The Hall Road Well Station is located in Abington, PA approx. 12 miles north of Philadelphia. The site is designed to extract and treat 1.5 million gallons per day (MGD) of water from the Piedmont and Blue Ridge crystalline-rock aquifers. It’s also part of a network of groundwater extraction wells which deliver over 22 MGD of treated groundwater to end users in South-East Pennsylvania.
4-log Virus Disinfection for Groundwater Extraction & Treatment
In 2009, the Pennsylvania Department of Environmental Protection (PADEP) introduced legislation requiring mandatory 4-log virus disinfection for all groundwater extraction and treatment sites in the state. This legislation is similar to federal legislations such as the United States Environmental Protection Agency’s (USEPA) Groundwater Rule (GWR) introduced in 2006 which requires groundwater systems to achieve 4-log virus inactivation in the event that the source water contains or is exposed to pathogens including Escherichia coli, enterococci or coliphages.
However, the PADEP requirement is different in that it mandates 4-log inactivation of viruses regardless of whether or not a contamination event has occurred.
In response, many groundwater providers have made efforts to improve chlorine-based disinfection. This is primarily accomplished by expanding existing contact tanks and/or installing new tanks or installing oversized pipes or pipe loops to increase chlorine contact time.
But solutions such as these would have been difficult for the space-constrained Hall Road Well Station which would have required approximately 430 feet of additional 36-inch diameter pipe. Aqua PA decided that a solution with a smaller footprint was required.
The TrojanUV Solution
TrojanUV recognized the contribution UV technology could potentially make to virus treatment. UV disinfection is instantaneous and does not require extended contact times unlike chlorine and other chemical-based disinfection alternatives.
As a result, UV can accomplish similar levels of disinfection to chlorine but within smaller space constraints.
Until recently, UV was considered unfavorable for virus disinfection due to the high resistance of certain species of virus (namely adenovirus) to UV.
To overcome this, TrojanUV and its validation partner utilized a validation protocol that incorporated a surrogate organism, which like adenovirus, is highly resistant to UV disinfection. The results were four TrojanUVSwift™SC systems capable of achieving USEPA Ultraviolet Disinfection Guidance Manual (UVDGM) mandated doses for inactivating 4-log virus, including adenovirus (186 mJ/cm2) at flow rates of over 700 gpm through a single reactor. In addition to virus, these four systems were also validated for the inactivation of chlorine-resistant pathogenic microorganisms such as Cryptosporidium and Giardia.
Aqua PA determined that UV technology was the best approach for meeting the PADEP regulations for 4-log virus treatment of groundwater without a significant increase in footprint. TrojanUV recommended that two TrojanUVSwiftSC D12 UV reactors be installed at the Hall Road Well Station each equipped with twelve low-pressure high-output (LPHO) lamps. The installation itself required less than 100 ft3 (<3 m3) of space, far less demanding than the over 400 feet of pipe required for enhanced chlorine treatment.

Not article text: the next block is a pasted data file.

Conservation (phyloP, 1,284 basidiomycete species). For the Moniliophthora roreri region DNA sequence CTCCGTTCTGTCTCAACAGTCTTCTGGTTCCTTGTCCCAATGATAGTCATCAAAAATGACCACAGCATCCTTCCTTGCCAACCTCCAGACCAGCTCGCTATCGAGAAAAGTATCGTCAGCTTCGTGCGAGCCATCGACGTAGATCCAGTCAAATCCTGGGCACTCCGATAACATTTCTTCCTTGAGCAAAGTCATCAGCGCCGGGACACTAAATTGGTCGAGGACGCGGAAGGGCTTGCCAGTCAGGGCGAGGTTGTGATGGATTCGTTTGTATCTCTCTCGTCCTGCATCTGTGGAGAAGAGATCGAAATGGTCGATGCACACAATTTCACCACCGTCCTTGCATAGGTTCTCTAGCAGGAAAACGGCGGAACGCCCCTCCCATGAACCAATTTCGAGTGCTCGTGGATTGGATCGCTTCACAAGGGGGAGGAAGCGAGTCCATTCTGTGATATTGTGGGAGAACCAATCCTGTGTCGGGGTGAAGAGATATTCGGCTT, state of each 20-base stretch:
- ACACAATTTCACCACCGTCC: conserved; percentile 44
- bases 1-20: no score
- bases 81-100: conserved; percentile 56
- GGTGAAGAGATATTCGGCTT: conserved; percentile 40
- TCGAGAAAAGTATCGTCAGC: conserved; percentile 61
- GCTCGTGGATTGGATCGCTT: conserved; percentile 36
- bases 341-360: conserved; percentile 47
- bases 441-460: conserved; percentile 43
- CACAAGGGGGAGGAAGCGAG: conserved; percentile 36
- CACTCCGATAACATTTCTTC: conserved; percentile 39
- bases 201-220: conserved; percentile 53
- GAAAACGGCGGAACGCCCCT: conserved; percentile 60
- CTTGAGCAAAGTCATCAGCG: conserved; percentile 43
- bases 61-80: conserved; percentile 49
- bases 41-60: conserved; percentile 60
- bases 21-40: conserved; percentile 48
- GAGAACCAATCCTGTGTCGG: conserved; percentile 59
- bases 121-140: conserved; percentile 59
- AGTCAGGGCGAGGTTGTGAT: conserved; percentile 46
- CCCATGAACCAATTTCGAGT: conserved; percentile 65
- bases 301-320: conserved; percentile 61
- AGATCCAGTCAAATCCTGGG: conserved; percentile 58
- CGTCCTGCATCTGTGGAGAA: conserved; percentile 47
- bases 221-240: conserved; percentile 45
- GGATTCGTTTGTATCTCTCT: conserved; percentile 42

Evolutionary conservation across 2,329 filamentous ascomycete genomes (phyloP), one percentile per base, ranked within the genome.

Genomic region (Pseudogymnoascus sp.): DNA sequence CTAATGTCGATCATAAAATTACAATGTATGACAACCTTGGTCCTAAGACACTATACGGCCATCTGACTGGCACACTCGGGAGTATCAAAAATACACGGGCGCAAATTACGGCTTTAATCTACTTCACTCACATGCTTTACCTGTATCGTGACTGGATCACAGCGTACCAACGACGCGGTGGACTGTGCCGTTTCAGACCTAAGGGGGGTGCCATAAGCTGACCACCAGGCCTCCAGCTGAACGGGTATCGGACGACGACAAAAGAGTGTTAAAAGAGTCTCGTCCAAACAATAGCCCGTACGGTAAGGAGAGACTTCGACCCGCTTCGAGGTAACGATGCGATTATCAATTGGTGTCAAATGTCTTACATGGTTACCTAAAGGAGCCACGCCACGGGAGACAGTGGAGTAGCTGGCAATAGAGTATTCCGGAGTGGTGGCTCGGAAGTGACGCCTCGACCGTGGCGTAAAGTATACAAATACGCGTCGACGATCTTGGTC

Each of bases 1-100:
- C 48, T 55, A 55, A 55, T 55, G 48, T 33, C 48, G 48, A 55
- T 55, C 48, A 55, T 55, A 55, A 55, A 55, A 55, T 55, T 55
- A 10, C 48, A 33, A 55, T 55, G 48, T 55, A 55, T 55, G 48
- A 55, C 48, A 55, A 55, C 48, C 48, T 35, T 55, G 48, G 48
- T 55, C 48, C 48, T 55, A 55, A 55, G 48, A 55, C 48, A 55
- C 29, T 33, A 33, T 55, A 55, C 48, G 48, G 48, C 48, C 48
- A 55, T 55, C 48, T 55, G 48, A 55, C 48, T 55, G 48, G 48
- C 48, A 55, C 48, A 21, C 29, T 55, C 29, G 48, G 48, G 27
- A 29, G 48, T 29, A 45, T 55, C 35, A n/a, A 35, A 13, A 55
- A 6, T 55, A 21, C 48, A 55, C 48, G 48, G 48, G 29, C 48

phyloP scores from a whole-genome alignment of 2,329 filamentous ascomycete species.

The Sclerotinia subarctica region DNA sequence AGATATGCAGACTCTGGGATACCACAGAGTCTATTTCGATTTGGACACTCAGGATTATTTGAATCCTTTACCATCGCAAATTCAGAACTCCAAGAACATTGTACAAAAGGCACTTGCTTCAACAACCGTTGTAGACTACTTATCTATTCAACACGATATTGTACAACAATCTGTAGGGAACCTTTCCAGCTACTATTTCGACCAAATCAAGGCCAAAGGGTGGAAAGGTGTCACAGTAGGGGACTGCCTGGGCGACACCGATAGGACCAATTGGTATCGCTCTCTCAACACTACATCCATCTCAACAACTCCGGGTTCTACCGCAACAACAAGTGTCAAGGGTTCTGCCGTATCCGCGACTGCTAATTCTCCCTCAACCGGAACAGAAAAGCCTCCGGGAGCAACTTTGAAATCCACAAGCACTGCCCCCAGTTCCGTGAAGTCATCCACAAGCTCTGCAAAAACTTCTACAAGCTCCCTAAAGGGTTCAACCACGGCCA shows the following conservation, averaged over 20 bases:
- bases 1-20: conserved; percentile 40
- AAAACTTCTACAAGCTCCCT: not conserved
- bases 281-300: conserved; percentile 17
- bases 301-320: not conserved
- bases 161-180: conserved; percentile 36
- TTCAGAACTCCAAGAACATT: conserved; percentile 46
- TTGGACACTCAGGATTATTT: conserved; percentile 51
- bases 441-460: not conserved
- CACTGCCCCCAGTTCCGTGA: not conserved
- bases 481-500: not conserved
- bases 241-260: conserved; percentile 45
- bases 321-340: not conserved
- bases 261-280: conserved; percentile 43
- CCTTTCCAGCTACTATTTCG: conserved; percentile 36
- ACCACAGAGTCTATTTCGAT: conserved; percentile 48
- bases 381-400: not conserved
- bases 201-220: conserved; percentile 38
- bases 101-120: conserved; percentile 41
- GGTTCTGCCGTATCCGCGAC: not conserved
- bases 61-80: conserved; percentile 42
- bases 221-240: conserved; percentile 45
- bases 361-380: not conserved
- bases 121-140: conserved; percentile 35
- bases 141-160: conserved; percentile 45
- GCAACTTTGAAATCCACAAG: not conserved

In addition to providing a smaller footprint, UV disinfection was also advantageous as it provided a chemical-free solution, limiting the possible generation of regulated disinfection by-products including trihalomethanes (THMs) and haloacetic acids (HAAs).
The TrojanUVSwiftSC systems installed at the Hall Road Well Station have been in operation since July of 2012 and performance was assessed by way of a performance test conducted from September to December, 2012. The system itself was found to be highly reliable and operated continuously throughout this performance assessment period with no unintended disruptions in service. This reliability was significant considering the installation provides a critical source of potable water for the area.
In addition, the validated dose during system operation was maintained at a level above the minimum UVDGM-required validated dose for 4-log virus treatment of 186 mJ/cm2 (Figure 1).
The dose-pacing feature of the system allowed for the automatic adjustment of power output to compensate for increases or decreases in flow rate or water quality in order to maintain the minimum validated dose using as little energy as possible.
This feature maintains the system’s operational integrity while minimizing operational costs and adds a measure of environmental sustainability to the system by conserving energy.
System Design Parameters
|Design Flow Capacity||700 gpm|
|Average Flow Capacity||550 gmp|
|Disinfection Requirement||4-Log Virus|
|Supplied System||2 TrojanUVSwiftSC D12 Reactors|
TrojanUV Virus Validation
The UVDGM mandates that a validated UV dose of 186 mJ/cm2 is required for achieving 4-log inactivation of virus. This dose is substantially higher than the dose required for equivalent reductions of other pathogens such as Cryptosporidium and Giardia (22 mJ/cm2). The reason for this discrepancy is the disproportionately high resistance of adenovirus to UV light. Other viruses including noroviruses and
rotaviruses are much less resistant.
The TrojanUVSwiftSC reactors were certified for virus treatment by validation using Aspergillus brasiliensis as a surrogate organism. A. brasiliensis was selected as a surrogate because like adenovirus, it is highly resistant to UV and fits the USEPA criteria for surrogates used in UV reactor validation including being a stable and easily managed non-pathogenic surrogate.
This one-of-a-kind validation was third-party witnessed and allows water providers to implement a fully EPA-compliant solution for 4-log virus treatment with a single UV unit.